Maryland is on the verge of once more making it harder for payday lenders — especially over the Internet — to offer high-priced loans in the state.
The General Assembly overwhelmingly approved legislation to prevent payday lenders from getting around Maryland's interest rate cap on small consumer loans. Gov. Martin O'Malley is expected to sign it into law, which would kick in Oct. 1.
Payday loans are essentially a two-week cash advance on a paycheck. Lenders charge a fee that, when translated into an annual interest rate, can run more than 400 percent on the short-term loan, consumer advocates say.
Since the mid-1970s, Maryland has had an interest rate cap of 33 percent on consumer loans of $6,000 or less. For the most part, that's kept payday lenders out of the state. And it's earned Maryland a reputation of being tough on lenders that try to exploit vulnerable residents.
So regulators were concerned when they started getting complaints about a year and a half ago that payday lenders, mostly over the Internet, had developed a new business model that attempted to circumvent Maryland's rate cap.
A payday lender would charge the most it could under Maryland law for the short-term loan. But to get the loan, consumers had to go through a broker that charged at least $20 per $100 borrowed. That fee wasn't included in the interest rate on the loan, according to the Center for Responsible Lending.
But if you factored in all the fees, Marylanders were paying a rate of 640 percent or higher, according to state regulators.
The legislation clarifies Maryland law so that all the fees related to payday loans — even those charged by a third-party broker — would be added together and required to come under the rate cap that "has been unambiguous and unchanged for decades," says Mark Kaufman, deputy commissioner of Financial Regulation.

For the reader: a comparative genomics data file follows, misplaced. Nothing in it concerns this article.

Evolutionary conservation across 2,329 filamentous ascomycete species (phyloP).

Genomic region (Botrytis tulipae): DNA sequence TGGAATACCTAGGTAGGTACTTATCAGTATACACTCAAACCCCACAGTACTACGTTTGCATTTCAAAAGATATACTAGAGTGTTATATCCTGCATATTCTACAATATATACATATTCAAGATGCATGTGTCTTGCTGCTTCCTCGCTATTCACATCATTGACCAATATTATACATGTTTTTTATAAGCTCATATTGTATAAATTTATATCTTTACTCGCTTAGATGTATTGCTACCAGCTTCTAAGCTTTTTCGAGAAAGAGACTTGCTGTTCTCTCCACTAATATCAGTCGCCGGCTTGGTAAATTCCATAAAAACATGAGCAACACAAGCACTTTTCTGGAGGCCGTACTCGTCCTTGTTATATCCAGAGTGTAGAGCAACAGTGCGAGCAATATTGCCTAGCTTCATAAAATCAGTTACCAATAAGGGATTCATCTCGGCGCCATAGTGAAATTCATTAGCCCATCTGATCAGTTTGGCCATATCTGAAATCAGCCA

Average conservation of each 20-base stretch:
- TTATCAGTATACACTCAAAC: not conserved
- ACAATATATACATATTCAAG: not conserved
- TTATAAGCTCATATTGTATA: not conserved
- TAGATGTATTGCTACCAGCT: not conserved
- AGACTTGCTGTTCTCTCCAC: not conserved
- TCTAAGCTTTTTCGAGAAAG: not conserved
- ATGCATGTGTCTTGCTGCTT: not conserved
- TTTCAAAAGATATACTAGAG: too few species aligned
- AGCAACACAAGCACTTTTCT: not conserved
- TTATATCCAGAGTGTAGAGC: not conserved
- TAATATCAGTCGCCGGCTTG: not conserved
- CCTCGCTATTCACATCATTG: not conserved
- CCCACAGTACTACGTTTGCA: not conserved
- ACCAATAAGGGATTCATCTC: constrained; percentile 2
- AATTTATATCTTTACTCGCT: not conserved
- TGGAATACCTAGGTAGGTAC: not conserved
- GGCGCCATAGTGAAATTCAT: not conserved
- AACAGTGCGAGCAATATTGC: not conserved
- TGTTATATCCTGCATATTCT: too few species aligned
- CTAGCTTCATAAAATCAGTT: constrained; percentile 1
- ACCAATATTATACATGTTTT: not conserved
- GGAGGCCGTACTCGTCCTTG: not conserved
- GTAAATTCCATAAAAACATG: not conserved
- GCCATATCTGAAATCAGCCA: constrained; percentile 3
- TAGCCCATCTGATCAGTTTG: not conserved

Stephen Altobelli, a spokesman for the Financial Service Centers of America that represents companies that make payday loans, says he hasn't seen the Maryland legislation. But a 33 percent rate cap is too low to make payday loans economical for lenders, he says.
The trade group commissioned a survey by Ernst & Young this year that concluded consumers pay $15.26 for every $100 borrowed, but the lender's profit after its costs was only $1.37 per $100.
And it's a mistake to apply an annual interest rate to a short-term loan, Altobelli says.
The problem, though, is consumers often don't repay the two-week loan once they get their paycheck. Instead, they pay another fee and roll over the loan until the next pay period. And that can go on for months.
"These lenders aren't a bridge to your next paycheck. They aren't even bridges to nowhere. These are bridges to deeper into the hole," says Uriah King, a senior policy associate for the Center for Responsible Lending who testified in support of the legislation. "They don't solve a problem. They create a new one every two weeks."
No one knows that better than Aziza Gary, a business development representative with the Municipal Employees Credit Union in Baltimore.
The Baltimore Sun wrote about Gary's trouble with payday loans and how she got out of it three years ago. Since then, she has been certified as a financial counselor and often advises credit union members against payday loans.
"There is really no alternative to fast money. You just have to make a budget for yourself, or go to a family member or credit union," the 34-year-old says.
Gary says she's glad that Maryland lawmakers are closing a loophole that allows payday lenders to get around the rate cap.
She still receives text messages from payday lenders offering loans. And her father in Florida recently took out a payday loan against his pension check at a rate of 625 percent because he was short on cash.
"I told him when his check comes in the first of the month, make sure he pays off that loan and not deal with them again," she says.